The meat of the work is in continueTracking, called repeatedly when the user moves her finger. Each time it is called, we want to update two things:

  1. The current speed
  2. The current value (adjusted by the current speed)

The following schematic demonstrates what we need to calculate:

Schematic of updating speed and value of ScrubbingSlider.

In code:

override func continueTracking(_ touch: UITouch, with event: UIEvent?) -> Bool {
    guard isTracking else { return false }

    let touchLocation = touch.location(in: self)
    let previousLocation = touch.previousLocation(in: self)

    let previousSpeed = currentScrubbingSpeed
    currentScrubbingSpeed = scrubbingSpeed(for: touchLocation)

    let previousValue = value
    let valueAdjustment = self.valueAdjustment(for: touchLocation, relativeTo: previousLocation)
    let speedAdjustment = currentScrubbingSpeed.speed * valueAdjustment
    let thumbAdjustment = self.thumbAdjustment(for: touchLocation, relativeTo: previousLocation)

    unadjustedValue = unadjustedValue + valueAdjustment
    value = value + speedAdjustment + thumbAdjustment

    if isContinuous {
        sendActions(for: .valueChanged)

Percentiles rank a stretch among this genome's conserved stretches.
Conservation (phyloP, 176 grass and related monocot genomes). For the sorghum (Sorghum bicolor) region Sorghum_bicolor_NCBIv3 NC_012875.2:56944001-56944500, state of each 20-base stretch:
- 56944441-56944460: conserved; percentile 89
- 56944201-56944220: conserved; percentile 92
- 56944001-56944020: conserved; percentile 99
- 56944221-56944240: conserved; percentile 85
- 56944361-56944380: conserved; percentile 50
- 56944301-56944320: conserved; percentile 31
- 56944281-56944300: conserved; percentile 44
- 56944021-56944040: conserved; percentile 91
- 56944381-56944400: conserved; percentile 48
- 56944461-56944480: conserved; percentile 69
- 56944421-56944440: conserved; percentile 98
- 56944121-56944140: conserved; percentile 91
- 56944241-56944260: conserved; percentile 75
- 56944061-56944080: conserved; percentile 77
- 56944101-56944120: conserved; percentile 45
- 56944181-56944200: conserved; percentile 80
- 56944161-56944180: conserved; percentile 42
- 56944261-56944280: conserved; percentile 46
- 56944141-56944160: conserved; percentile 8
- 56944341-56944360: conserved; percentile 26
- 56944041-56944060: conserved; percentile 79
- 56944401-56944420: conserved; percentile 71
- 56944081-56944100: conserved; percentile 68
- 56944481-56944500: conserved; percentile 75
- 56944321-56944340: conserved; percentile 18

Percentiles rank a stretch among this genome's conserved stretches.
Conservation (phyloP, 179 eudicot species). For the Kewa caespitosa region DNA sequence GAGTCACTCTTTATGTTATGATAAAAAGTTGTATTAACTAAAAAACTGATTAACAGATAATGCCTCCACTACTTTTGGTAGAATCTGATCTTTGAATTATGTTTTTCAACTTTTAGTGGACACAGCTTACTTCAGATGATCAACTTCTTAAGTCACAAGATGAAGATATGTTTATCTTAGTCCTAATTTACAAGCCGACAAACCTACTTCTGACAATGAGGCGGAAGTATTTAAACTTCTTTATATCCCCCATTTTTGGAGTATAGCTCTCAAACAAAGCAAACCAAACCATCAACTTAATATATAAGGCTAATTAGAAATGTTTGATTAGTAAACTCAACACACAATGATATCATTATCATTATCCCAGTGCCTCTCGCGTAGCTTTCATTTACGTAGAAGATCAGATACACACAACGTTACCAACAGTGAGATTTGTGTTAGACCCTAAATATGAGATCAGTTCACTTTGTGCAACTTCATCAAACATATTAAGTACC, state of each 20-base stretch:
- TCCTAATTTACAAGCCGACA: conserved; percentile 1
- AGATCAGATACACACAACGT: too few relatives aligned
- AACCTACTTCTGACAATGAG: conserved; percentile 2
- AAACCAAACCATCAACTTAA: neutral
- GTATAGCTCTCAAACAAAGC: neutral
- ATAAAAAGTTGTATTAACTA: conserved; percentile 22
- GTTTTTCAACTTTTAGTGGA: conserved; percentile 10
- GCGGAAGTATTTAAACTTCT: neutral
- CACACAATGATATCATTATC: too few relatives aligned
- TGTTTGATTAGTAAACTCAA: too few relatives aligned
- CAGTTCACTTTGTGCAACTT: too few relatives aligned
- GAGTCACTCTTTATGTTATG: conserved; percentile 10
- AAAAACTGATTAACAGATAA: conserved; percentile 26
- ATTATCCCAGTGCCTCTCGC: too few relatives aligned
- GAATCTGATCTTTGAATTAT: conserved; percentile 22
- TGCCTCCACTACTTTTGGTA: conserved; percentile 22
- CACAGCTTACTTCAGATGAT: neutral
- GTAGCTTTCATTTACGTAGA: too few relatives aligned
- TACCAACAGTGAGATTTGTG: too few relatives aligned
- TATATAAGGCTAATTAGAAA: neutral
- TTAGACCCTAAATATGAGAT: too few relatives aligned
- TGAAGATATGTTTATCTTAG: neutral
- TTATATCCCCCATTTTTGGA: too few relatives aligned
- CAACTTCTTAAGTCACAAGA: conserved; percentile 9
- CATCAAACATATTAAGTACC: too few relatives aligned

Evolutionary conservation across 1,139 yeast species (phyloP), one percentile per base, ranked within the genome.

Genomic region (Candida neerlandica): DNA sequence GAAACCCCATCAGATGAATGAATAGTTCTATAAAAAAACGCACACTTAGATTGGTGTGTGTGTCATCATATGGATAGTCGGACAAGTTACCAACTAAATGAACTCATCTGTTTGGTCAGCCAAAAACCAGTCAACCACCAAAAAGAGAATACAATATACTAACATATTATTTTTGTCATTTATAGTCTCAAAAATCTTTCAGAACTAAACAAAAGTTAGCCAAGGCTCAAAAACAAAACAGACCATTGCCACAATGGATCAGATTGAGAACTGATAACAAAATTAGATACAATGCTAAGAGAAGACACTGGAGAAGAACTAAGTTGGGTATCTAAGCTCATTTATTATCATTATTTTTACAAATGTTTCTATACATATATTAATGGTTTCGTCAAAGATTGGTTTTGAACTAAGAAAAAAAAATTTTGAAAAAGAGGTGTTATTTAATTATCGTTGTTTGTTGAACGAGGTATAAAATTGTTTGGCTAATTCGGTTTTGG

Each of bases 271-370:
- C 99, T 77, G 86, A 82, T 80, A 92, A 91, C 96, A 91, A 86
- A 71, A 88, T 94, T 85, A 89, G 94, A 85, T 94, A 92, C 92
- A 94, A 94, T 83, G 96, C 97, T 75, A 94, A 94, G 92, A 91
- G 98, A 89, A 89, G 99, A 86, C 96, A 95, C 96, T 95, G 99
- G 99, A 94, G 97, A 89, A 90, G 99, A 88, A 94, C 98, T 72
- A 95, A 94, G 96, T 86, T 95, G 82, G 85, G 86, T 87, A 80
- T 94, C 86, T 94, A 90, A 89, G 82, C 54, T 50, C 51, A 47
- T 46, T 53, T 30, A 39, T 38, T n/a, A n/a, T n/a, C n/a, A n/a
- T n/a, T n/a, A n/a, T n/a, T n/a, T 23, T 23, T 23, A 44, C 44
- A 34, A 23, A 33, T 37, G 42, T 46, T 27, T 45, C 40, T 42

generateFeedbackIfNecessary(forPreviousValue: previousValue, previousSpeed: previousSpeed)

    return true

One thing I haven’t explained yet is the role of thumbAdjustment. Notice how in a normal UISlider, the user’s finger is always right above the knob in a straight line. That’s not the case in ScrubbingSlider. Due to variable speeds, the finger can be to the left or right of the knob.

What we now want is this: When the user’s finger moves back down towards the slider, the knob rushes towards it so both meet at the same spot. The closer the finger is to the slider, the faster the knob moves. Schematically:

Schematic of updating speed and value of ScrubbingSlider.

This adjustment value is added to create the slider’s final value.

Finally, we generate a haptic feedback when:

This helps the user feel connected to her interaction with the slider.

For all details, please check out the full implementation.



On its own, this interaction is not very discoverable to the average user. The haptic feedback gives a good indication that something is happening but it’s not sufficient.

Apple’s AVPlayerViewController implementation shows an explanatory tooltip but only when the user long presses on the slider without moving the finger.

In Frame Grabber, I opted to show an indicator when the user changes speed for the first time during an interaction. After that, it is shown for the remaining interaction. In direct tests with users it was very likely for them to discover it. Users often hit the first speed boundary just by sliding normally. From there, haptic feedback and the speed indicator should do the rest. Making it even more explicit would probably start to annoy the user.


The subclass inherits all built-in accessibility capabilities of UISlider and is fully functional in that regard. What’s left to do is to expose the different scrubbing speeds to accessibility users.